Wednesday, January 16, 2019

Seeing Things Clearly in the Classroom

Here at The Yellin Center we routinely screen the students we evaluate for vision and hearing problems. These are not in depth exams, but are designed to pick up vision or hearing difficulties that should be followed up with an ophthalmologist or hearing specialist. Students who can't see the board or clearly hear instructions from their teacher will not be able to perform at their best.  

As with most school districts, the New York City Department of Education arranges for regular vision screening of all children (during pre-K and in first, third, and fifth grades). Students who are new to the City or who are referred for special education evaluations, as well as students whose teachers suspect a vision problem are also screened by the DOE. At this point in time, routine hearing screenings have discontinued. The DOE outlines its procedures for screenings on its website.

But is screening for vision problems enough? Finding a problem is only one step in improving a child's vision. Researchers in Baltimore recently published findings that demonstrated the effectiveness of a highly proactive approach to helping children with vision deficits. Second and third graders from low income families were given eye examinations and those that were found to need glasses (182 out of 317) were given two pairs -- one for school and one for home. Furthermore, teachers made sure that the students wore their glasses in class and made sure that any broken glasses were promptly repaired or replaced. The researchers found that the students who now had reliable vision aids, without burdening their families, had statistically significant improvements in reading.
Both parents and teachers need to be mindful of the need for children to not only have the corrective lenses they need for maximal visual acuity, but to actually have their glasses with them and to wear them at all appropriate times.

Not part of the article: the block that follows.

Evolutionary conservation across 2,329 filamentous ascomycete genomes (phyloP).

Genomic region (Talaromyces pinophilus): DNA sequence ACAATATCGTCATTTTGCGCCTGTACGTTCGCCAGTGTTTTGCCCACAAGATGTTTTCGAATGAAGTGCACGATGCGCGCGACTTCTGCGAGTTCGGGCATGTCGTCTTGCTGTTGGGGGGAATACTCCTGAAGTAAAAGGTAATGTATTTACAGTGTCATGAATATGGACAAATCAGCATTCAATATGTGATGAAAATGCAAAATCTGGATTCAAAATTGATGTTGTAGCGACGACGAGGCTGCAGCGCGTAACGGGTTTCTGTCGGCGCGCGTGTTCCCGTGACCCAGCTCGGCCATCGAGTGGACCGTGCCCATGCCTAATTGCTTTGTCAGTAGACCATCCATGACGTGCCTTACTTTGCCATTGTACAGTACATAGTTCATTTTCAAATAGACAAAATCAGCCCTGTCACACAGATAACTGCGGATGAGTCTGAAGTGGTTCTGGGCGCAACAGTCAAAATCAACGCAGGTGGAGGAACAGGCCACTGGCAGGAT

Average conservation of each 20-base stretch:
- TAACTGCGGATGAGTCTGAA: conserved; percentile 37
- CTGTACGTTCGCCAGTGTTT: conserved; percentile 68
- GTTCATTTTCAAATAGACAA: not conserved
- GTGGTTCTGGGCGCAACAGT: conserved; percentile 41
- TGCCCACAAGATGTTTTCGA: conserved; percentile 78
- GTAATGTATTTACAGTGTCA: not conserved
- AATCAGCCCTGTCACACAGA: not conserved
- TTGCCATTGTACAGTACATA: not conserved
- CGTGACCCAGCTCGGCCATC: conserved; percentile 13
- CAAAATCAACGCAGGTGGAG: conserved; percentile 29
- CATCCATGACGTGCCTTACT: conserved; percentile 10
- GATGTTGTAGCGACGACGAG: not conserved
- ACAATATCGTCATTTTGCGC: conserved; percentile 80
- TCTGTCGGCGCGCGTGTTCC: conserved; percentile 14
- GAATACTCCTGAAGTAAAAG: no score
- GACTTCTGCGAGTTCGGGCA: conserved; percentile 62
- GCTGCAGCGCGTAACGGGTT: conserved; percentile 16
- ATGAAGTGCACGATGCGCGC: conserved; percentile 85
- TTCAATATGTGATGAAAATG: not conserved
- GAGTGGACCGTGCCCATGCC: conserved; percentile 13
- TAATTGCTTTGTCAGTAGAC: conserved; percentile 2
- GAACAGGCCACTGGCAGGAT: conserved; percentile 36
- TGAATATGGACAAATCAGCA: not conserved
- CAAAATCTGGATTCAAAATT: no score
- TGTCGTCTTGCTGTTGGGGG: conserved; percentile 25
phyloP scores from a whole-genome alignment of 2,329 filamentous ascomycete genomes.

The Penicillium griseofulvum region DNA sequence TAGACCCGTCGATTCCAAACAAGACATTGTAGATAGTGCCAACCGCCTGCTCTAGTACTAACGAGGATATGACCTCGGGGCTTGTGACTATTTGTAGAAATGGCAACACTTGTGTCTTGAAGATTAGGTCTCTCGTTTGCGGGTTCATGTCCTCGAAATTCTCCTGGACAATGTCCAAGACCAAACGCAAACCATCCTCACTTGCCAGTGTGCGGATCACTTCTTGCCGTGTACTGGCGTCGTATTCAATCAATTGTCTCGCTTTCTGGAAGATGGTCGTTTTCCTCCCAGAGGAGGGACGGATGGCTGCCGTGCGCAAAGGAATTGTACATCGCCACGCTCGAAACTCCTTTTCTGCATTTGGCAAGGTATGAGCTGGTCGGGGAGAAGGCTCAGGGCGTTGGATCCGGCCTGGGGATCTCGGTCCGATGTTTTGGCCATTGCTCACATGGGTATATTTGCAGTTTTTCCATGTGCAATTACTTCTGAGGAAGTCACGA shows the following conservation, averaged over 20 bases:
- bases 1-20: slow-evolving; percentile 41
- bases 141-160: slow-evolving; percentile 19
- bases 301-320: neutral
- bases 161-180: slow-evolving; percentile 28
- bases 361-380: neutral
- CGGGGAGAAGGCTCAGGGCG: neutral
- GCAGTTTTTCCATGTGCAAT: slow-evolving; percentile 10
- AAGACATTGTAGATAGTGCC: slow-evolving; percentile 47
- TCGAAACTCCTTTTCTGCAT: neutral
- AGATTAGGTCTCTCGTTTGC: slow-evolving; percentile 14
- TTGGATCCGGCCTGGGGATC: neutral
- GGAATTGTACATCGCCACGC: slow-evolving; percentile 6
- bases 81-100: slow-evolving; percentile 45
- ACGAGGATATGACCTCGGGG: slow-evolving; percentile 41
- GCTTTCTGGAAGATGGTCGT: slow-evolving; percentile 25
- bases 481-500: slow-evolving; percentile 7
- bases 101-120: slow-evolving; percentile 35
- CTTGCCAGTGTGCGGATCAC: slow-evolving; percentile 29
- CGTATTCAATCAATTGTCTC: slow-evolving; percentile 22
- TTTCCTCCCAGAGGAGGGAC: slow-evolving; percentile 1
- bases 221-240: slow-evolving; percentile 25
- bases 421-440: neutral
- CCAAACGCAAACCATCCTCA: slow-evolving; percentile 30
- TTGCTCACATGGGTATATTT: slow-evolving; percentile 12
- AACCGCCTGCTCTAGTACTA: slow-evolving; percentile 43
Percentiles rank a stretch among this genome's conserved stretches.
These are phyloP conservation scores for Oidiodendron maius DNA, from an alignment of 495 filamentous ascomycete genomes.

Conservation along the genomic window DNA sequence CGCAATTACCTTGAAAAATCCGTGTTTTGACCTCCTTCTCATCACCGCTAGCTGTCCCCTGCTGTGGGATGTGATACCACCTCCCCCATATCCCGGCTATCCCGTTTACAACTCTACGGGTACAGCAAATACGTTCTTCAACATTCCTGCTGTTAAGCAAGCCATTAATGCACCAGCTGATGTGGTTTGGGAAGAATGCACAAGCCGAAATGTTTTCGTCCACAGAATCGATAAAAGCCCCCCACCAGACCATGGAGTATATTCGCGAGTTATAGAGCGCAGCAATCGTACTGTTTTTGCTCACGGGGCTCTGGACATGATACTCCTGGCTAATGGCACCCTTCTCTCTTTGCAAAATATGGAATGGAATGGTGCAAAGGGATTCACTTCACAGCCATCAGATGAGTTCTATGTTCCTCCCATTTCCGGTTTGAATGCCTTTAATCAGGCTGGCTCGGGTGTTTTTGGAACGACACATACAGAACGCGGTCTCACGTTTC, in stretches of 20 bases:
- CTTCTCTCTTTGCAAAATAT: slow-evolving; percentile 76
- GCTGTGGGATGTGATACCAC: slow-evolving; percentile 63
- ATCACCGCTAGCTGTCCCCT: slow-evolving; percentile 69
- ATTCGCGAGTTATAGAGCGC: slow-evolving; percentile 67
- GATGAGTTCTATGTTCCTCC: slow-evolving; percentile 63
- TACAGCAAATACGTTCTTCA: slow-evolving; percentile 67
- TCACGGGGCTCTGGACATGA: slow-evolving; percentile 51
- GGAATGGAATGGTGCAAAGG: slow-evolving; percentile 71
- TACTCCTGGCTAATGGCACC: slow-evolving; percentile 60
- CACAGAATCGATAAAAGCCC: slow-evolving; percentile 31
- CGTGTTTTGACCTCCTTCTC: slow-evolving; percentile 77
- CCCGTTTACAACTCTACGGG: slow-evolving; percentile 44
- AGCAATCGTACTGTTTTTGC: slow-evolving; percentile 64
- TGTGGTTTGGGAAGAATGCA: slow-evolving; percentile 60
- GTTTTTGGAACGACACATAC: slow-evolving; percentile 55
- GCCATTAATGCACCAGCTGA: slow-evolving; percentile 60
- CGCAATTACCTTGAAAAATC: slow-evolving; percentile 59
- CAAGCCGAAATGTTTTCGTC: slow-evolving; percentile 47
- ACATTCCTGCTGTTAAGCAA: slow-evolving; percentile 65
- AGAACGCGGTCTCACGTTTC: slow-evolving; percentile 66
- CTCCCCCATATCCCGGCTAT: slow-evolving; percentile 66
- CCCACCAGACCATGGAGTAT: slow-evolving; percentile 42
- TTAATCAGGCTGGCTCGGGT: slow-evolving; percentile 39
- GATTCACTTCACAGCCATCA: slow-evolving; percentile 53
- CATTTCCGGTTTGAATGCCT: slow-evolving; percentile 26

Wednesday, January 9, 2019

NYC Resources for Families


One of the great things about New York City is the number of terrific organizations and resources available to help families with a wide array of issues. 

InsideSchools is one of these organizations. Their nonprofit mission is to provide independent information on New York City's public schools, enabling parents to know what their school options are and to make knowledgeable decisions about schools based on the best available research on every public school in the City. They are in the process of updating their search tools and they continue to offer reviews of individual schools, as well as guides to such important topics as how to transfer schools, a guide to special education in public schools, and how to enroll in elementary, middle, and high schools. Inside Schools was initially a project of Advocates for Children of New York (see below), before moving on to be part of the  Center for New York City Affairs at The New School.


Inside Schools is seeking volunteers to assist with reviews for charter high schools and middle schools across through the city. If you are interested and have at least six hours a week to volunteer, reach out to hemphilc@newschool.edu, sharing a bit about yourself, the grade level in which you are interested, and what neighborhood you know the best. 

Another excellent nonprofit that supports New York City families and students is Advocates for Children of New York, (AFC) whose work is directed at "...children who are at greatest risk for school-based discrimination and/or academic failure due to poverty, disability, race, ethnicity, immigrant or English Language Learner status, sexual orientation, gender identity, homelessness, or involvement in the foster care or juvenile justice systems."